It is with a mix of excitement, nerves and total exhaustion that I now can finally present the first instalment of The Inland Sea: An Australian Odyssey. It’s an adventure and an experiment. It’s an online documentary made under mindboggling harsh conditions, while attempting to do too many things all at once. This, in order to replicate a somewhat extreme pressure on contemporary journalists to become “Inspector Gadget” reporters, mastering everything from writing to producing audio-visual material, making singular stories in to multimedia events.
Our crew, three men and one lady strong, drove across Australia in ten weeks, covering a distance similar to that from Melbourne to Oslo. We had not a single interview set up before departure. We had little or no time to do prior research, and no previous insight to the interview subjects. Having driven for 12 hours non-stop, in 40+ degrees, we walked out of the car and straight into an interview, and then on to post a blog and photos online. Finally, we’d pitch our tents for a couple of hours of sleep before repeating it all again. We did this almost every day for ten weeks.
It has been just over two years since we returned from our adventure. It has taken this long to digest the experiences, and to get enough distance to the material to actually sit down and write and edit it, without being too conscious of myself, of us, being subjects in the narrative. That is, we’re not really. We made the stories, and rarely turned the camera on ourselves, because we were too busy chasing the next story. Hence, the stock footage has its limitations, both in what we’ve captured, as well as the quality of what we did capture.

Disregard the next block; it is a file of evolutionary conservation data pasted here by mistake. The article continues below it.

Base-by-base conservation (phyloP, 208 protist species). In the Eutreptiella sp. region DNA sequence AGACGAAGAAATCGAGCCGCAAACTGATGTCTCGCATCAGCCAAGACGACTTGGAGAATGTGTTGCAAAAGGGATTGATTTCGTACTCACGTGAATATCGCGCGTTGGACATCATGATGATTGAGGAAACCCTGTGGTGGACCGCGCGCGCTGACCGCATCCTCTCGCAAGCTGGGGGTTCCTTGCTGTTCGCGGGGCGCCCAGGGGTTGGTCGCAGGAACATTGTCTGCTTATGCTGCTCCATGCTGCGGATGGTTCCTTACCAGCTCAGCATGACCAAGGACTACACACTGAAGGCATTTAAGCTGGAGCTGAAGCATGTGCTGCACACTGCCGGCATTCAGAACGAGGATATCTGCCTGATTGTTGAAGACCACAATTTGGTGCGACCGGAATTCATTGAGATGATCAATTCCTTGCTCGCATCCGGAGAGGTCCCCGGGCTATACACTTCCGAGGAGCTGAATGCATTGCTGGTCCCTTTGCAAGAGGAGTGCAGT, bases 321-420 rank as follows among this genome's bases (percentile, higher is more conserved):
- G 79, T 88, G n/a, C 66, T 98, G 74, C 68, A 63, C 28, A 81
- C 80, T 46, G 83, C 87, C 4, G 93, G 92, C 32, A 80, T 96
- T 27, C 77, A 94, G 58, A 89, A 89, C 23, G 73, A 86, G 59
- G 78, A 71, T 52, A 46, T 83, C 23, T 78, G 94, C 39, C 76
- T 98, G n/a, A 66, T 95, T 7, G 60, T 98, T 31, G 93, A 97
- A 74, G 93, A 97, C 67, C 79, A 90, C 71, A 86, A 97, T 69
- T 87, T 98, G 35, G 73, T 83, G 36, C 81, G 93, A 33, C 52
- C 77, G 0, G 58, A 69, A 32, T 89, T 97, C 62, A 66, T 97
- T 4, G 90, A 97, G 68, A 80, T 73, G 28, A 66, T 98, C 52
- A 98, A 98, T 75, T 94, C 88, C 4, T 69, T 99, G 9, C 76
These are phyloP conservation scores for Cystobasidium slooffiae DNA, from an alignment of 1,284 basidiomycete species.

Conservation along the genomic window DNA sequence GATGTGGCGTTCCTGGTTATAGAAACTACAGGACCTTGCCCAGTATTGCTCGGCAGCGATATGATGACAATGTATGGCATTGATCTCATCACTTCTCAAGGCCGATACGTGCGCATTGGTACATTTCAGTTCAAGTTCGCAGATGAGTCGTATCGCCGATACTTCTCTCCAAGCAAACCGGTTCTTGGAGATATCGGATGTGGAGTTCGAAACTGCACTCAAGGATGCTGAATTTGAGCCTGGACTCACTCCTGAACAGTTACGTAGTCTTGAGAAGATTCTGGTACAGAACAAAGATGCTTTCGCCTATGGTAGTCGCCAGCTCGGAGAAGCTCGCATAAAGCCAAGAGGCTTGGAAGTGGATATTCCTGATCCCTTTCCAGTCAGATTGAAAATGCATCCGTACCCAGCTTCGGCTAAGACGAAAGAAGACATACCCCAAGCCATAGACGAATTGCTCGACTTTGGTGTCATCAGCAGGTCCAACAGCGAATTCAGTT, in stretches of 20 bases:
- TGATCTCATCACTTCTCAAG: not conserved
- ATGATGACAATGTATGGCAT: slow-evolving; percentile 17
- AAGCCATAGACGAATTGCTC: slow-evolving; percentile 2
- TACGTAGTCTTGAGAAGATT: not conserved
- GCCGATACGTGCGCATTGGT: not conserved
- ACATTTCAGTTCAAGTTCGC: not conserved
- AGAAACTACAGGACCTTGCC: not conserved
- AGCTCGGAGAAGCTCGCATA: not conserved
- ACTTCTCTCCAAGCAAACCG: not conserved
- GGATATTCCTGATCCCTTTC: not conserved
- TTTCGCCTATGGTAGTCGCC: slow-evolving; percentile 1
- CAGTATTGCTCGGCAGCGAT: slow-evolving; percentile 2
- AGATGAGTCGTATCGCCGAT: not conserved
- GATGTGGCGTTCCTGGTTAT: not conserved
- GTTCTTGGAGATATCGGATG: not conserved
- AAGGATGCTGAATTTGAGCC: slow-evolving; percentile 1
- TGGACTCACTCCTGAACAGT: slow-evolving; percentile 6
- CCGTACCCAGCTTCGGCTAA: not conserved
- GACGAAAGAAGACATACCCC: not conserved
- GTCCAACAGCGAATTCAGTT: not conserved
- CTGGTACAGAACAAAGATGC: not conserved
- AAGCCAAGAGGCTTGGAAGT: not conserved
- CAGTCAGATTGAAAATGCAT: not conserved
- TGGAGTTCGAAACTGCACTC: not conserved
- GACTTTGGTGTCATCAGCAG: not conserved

The footage is rough, the sound occasionally very poor, and the editing likely to be a bit choppy along the way.
Having said that, I really don’t mean to be apologetic about the quality of the production. But, I believe it makes for an interesting project that reflects contemporary movements in the journalism industry. We now have so many tools at our disposal; only the imagination really sets the boundaries for development of new expressions and new genres. That is, as long as we learn to properly utilize the new tools we are offered, and as long as our editors and employers will allow us to experiment with them.
This was the impetus for the project. I came from a newspaper background, and besides being a useful point-and-shoot photographer, I didn’t really know much about the practical applications of visual journalism, let alone using audio, and building online publishing platforms. But, I’m slowly learning, and I’m eager to learn more.
Over the next few months, the webisodes will roll out approximately fortnightly. At this point I can’t say how many I will be making, but a rough estimate is 20, following our travel route. This coming part of the process is about making as much material, as many stories as I can out of what we’ve got.
We will visit ecovillages, encounter wildlife and talk about community experience in the outback. We will have audience with royalty, try to celebrate Christmas and new years very far away from home (with debatable success), and we’ll even go scouting for UFOs in the red centre.
The process has been amazing and awful at the same time. It has been overwhelming and exciting and, not to mention, eye opening. It has been, and will continue to be, a path of stratospheric highs and equally remarkable lows.
My hope is that at the end of the journey, I will have learnt a whole lot – and you will have been reasonably informed, perhaps even entertained.